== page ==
Once again it’s been a bit since I last put together a Weeknotes post, and for good reason: I spent the past nearly-three weeks traveling outside of the U.S. I've never been gone from home for this long of a stretch, as evidenced by feeling homesick about a week and a half in. Much respect to the constant travelers among us in the web industry! Regardless, it was a productive couple of weeks in which I got to chat with many web friends, old and new.
TPAC: Fukuoka, Japan
TPAC is the annual, week-long conference for standards groups at the W3C. It’s essentially 5 days of meetings, and provides the opportunity for different groups to cross-pollinate and share new ideas. The longer I spend working on the web platform, the more this entails scheduling conflicts at TPAC, which was especially the case this year. The flip side is that this community feels more and more like home; there are so many fantastic people working on the open web, and I feel lucky to know more of them with each passing year.
W3C Developer Meetup
Alongside standards body meetings, the W3C holds a developer meetup to connect local developers with the standards community. I gave a talk at the meetup this year on new standards for styling in forced color modes (e.g. Windows High Contrast); “Finessing forced-colors” slides and resources are online. Incidentally, this was my first international presentation.
View Source conference: Amsterdam, Netherlands
After spending some personal time exploring Japan and avoiding too much time-zone yoyo’ing, I hopped on over to the Netherlands for View Source. I’ve never been to the country before, so naturally had to squeeze in just a bit of tourism time at the Rijksmuseum and the windmills of Zaanse Schaans.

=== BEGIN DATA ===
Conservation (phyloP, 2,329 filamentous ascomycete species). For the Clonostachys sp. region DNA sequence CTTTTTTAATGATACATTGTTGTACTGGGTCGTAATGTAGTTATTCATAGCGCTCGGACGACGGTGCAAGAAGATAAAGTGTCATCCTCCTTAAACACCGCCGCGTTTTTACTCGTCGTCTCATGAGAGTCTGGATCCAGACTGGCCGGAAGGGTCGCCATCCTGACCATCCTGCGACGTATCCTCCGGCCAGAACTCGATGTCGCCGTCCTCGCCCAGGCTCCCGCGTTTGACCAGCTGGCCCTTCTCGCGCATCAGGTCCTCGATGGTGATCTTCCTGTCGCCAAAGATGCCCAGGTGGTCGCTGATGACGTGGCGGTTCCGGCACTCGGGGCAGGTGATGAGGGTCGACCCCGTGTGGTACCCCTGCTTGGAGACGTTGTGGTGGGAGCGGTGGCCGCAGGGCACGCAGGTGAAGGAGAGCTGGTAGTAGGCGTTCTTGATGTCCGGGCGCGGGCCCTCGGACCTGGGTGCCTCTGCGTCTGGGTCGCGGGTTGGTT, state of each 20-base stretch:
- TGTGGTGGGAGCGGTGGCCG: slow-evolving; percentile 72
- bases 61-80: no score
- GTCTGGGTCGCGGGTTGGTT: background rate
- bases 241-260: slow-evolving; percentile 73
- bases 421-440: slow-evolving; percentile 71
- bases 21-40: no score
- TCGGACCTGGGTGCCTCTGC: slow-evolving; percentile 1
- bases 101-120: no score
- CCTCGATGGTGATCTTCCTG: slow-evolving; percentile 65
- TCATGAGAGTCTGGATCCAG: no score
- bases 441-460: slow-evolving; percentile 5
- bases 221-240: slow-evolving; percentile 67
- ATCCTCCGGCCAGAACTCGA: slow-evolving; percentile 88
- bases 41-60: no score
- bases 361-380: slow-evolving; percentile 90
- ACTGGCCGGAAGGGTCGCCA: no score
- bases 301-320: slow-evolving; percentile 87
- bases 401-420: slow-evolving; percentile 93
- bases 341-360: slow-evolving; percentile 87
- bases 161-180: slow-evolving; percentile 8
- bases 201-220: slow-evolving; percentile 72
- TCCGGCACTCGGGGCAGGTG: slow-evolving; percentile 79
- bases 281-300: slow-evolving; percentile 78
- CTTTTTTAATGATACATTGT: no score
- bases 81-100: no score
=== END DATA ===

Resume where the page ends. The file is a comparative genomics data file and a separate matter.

At View Source I gave a longer version of my inclusive color and contrast talk: incorporating some guidance on styling for dark mode alongside styling for forced color modes, and touching briefly on future
prefers-contrast standards. The recording is not yet online, but I’ve uploaded slides and other resources for “The Tailored Web”. I’m eager for those recordings to come online, as there’s lots of great content on the roster: like a framework for perf culture from Sharell Bryant and a focus on privacy from Selena Deckelmann and a couple of my Microsoft colleagues Lillian Kravitz and Ryan Cropp (who gave their first talk!).
Also at the conference, I spoke on a panel about commitments to the web platform. I’d never participated in a panel before, so I’m grateful to Daniel Appelquist’s inclusive and considerate moderation style. I have to say I was a bit nervous about said panel—I feel more comfortable with public speaking the more I can “prepare”—but felt richly rewarded by getting to know my fellow participants. In general, meeting people is what I love most about conferences, and View Source was an excellent venue in which to do so.
Took a couple days off at the end of last week to recuperate, which—against better judgement—swiftly turns into me working on side projects instead of lazing around on the couch…
Two of my recent personal goals are to write more blog posts, and to encourage more folks to likewise share their thoughts. A lot of us filter ourselves out of the conversation (“this has already been blogged about before”, “is this even interesting to anybody but me?”), but I believe everyone has something to share, and the web industry needs to hear from more voices. To this end, I think it might be fun to hold “draft jams”: weekend-long, mostly-online events where folks collectively focus on turning their draft ideas into publishable blog posts.
So far I’ve got a couple domains registered, a site map sketched out, and a bit of copy written. But stay tuned! I'm thinking January 2020 will be a great time for the first draft jam.
Design and development
- An HTML attribute potentially worth $4.4M to Chipotle
- An HTML Element Potentially Worth $18M to Indiegogo Campaigns
- How a designer makes background patterns to push her creativity: gotta add that color palette plugin to my repertoire!
- Is Using Coil to Monetize Prompts Gonna Work?
- 5G Will Definitely Make the Web Slower, Maybe